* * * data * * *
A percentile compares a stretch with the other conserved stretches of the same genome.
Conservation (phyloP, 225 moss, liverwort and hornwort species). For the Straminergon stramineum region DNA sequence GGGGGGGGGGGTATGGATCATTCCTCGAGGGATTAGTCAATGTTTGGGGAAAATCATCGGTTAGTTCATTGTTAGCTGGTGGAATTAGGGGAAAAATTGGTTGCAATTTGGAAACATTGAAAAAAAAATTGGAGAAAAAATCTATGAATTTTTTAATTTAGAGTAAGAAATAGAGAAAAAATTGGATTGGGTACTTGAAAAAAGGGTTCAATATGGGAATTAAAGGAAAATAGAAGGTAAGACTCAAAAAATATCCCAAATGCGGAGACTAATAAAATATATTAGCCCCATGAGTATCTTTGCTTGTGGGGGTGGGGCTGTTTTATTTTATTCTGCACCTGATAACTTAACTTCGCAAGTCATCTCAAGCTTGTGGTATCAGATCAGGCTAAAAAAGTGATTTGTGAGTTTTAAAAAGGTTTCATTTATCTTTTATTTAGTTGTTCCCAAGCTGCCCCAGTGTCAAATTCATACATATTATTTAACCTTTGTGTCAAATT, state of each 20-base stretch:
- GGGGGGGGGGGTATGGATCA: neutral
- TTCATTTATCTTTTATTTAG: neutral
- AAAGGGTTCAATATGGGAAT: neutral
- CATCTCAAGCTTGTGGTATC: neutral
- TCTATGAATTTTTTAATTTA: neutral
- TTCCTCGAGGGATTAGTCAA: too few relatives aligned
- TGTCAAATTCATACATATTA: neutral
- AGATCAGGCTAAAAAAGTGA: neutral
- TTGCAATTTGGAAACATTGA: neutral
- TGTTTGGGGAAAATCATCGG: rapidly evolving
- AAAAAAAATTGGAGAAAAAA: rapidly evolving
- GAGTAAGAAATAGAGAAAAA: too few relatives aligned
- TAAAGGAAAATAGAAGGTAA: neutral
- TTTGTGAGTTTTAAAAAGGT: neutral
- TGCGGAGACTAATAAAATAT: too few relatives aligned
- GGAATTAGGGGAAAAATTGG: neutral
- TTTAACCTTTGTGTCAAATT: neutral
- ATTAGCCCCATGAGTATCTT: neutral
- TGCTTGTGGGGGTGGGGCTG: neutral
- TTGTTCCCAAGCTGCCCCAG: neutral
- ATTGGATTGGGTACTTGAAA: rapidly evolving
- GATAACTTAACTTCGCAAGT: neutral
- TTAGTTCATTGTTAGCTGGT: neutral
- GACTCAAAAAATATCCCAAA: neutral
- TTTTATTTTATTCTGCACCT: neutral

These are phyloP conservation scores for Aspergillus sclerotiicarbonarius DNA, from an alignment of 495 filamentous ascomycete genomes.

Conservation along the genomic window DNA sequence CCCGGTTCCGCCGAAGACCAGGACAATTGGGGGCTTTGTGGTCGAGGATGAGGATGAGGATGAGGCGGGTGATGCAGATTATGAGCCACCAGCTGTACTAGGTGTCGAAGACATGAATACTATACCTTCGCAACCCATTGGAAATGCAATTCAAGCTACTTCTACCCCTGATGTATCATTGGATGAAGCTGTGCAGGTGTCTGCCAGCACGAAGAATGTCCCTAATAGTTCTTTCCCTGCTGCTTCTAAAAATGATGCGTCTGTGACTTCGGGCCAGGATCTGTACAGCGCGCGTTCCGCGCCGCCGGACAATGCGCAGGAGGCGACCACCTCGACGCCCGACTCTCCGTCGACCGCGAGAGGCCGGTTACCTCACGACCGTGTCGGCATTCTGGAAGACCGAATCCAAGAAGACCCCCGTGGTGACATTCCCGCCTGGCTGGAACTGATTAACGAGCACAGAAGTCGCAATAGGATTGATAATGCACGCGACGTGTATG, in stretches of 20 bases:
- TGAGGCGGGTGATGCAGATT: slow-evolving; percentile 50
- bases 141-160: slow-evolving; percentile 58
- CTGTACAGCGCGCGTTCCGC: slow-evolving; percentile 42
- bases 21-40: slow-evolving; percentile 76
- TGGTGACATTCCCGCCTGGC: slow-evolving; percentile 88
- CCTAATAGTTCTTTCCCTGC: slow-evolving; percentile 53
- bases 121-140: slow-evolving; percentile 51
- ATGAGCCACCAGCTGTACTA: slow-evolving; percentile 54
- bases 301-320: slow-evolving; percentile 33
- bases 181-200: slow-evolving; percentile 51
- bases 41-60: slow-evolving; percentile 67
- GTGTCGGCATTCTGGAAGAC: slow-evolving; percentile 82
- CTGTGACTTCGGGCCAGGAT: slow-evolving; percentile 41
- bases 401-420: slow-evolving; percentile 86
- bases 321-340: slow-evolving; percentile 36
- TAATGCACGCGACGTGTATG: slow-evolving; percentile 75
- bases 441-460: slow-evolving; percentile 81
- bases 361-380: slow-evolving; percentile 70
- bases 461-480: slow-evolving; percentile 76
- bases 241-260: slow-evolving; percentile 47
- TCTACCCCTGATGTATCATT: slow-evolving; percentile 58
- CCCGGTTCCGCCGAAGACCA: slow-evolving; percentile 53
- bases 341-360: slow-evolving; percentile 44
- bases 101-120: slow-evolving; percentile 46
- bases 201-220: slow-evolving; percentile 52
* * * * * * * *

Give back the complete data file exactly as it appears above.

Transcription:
A percentile compares a stretch with the other conserved stretches of the same genome.
Conservation (phyloP, 225 moss, liverwort and hornwort species). For the Straminergon stramineum region DNA sequence GGGGGGGGGGGTATGGATCATTCCTCGAGGGATTAGTCAATGTTTGGGGAAAATCATCGGTTAGTTCATTGTTAGCTGGTGGAATTAGGGGAAAAATTGGTTGCAATTTGGAAACATTGAAAAAAAAATTGGAGAAAAAATCTATGAATTTTTTAATTTAGAGTAAGAAATAGAGAAAAAATTGGATTGGGTACTTGAAAAAAGGGTTCAATATGGGAATTAAAGGAAAATAGAAGGTAAGACTCAAAAAATATCCCAAATGCGGAGACTAATAAAATATATTAGCCCCATGAGTATCTTTGCTTGTGGGGGTGGGGCTGTTTTATTTTATTCTGCACCTGATAACTTAACTTCGCAAGTCATCTCAAGCTTGTGGTATCAGATCAGGCTAAAAAAGTGATTTGTGAGTTTTAAAAAGGTTTCATTTATCTTTTATTTAGTTGTTCCCAAGCTGCCCCAGTGTCAAATTCATACATATTATTTAACCTTTGTGTCAAATT, state of each 20-base stretch:
- GGGGGGGGGGGTATGGATCA: neutral
- TTCATTTATCTTTTATTTAG: neutral
- AAAGGGTTCAATATGGGAAT: neutral
- CATCTCAAGCTTGTGGTATC: neutral
- TCTATGAATTTTTTAATTTA: neutral
- TTCCTCGAGGGATTAGTCAA: too few relatives aligned
- TGTCAAATTCATACATATTA: neutral
- AGATCAGGCTAAAAAAGTGA: neutral
- TTGCAATTTGGAAACATTGA: neutral
- TGTTTGGGGAAAATCATCGG: rapidly evolving
- AAAAAAAATTGGAGAAAAAA: rapidly evolving
- GAGTAAGAAATAGAGAAAAA: too few relatives aligned
- TAAAGGAAAATAGAAGGTAA: neutral
- TTTGTGAGTTTTAAAAAGGT: neutral
- TGCGGAGACTAATAAAATAT: too few relatives aligned
- GGAATTAGGGGAAAAATTGG: neutral
- TTTAACCTTTGTGTCAAATT: neutral
- ATTAGCCCCATGAGTATCTT: neutral
- TGCTTGTGGGGGTGGGGCTG: neutral
- TTGTTCCCAAGCTGCCCCAG: neutral
- ATTGGATTGGGTACTTGAAA: rapidly evolving
- GATAACTTAACTTCGCAAGT: neutral
- TTAGTTCATTGTTAGCTGGT: neutral
- GACTCAAAAAATATCCCAAA: neutral
- TTTTATTTTATTCTGCACCT: neutral

These are phyloP conservation scores for Aspergillus sclerotiicarbonarius DNA, from an alignment of 495 filamentous ascomycete genomes.

Conservation along the genomic window DNA sequence CCCGGTTCCGCCGAAGACCAGGACAATTGGGGGCTTTGTGGTCGAGGATGAGGATGAGGATGAGGCGGGTGATGCAGATTATGAGCCACCAGCTGTACTAGGTGTCGAAGACATGAATACTATACCTTCGCAACCCATTGGAAATGCAATTCAAGCTACTTCTACCCCTGATGTATCATTGGATGAAGCTGTGCAGGTGTCTGCCAGCACGAAGAATGTCCCTAATAGTTCTTTCCCTGCTGCTTCTAAAAATGATGCGTCTGTGACTTCGGGCCAGGATCTGTACAGCGCGCGTTCCGCGCCGCCGGACAATGCGCAGGAGGCGACCACCTCGACGCCCGACTCTCCGTCGACCGCGAGAGGCCGGTTACCTCACGACCGTGTCGGCATTCTGGAAGACCGAATCCAAGAAGACCCCCGTGGTGACATTCCCGCCTGGCTGGAACTGATTAACGAGCACAGAAGTCGCAATAGGATTGATAATGCACGCGACGTGTATG, in stretches of 20 bases:
- TGAGGCGGGTGATGCAGATT: slow-evolving; percentile 50
- bases 141-160: slow-evolving; percentile 58
- CTGTACAGCGCGCGTTCCGC: slow-evolving; percentile 42
- bases 21-40: slow-evolving; percentile 76
- TGGTGACATTCCCGCCTGGC: slow-evolving; percentile 88
- CCTAATAGTTCTTTCCCTGC: slow-evolving; percentile 53
- bases 121-140: slow-evolving; percentile 51
- ATGAGCCACCAGCTGTACTA: slow-evolving; percentile 54
- bases 301-320: slow-evolving; percentile 33
- bases 181-200: slow-evolving; percentile 51
- bases 41-60: slow-evolving; percentile 67
- GTGTCGGCATTCTGGAAGAC: slow-evolving; percentile 82
- CTGTGACTTCGGGCCAGGAT: slow-evolving; percentile 41
- bases 401-420: slow-evolving; percentile 86
- bases 321-340: slow-evolving; percentile 36
- TAATGCACGCGACGTGTATG: slow-evolving; percentile 75
- bases 441-460: slow-evolving; percentile 81
- bases 361-380: slow-evolving; percentile 70
- bases 461-480: slow-evolving; percentile 76
- bases 241-260: slow-evolving; percentile 47
- TCTACCCCTGATGTATCATT: slow-evolving; percentile 58
- CCCGGTTCCGCCGAAGACCA: slow-evolving; percentile 53
- bases 341-360: slow-evolving; percentile 44
- bases 101-120: slow-evolving; percentile 46
- bases 201-220: slow-evolving; percentile 52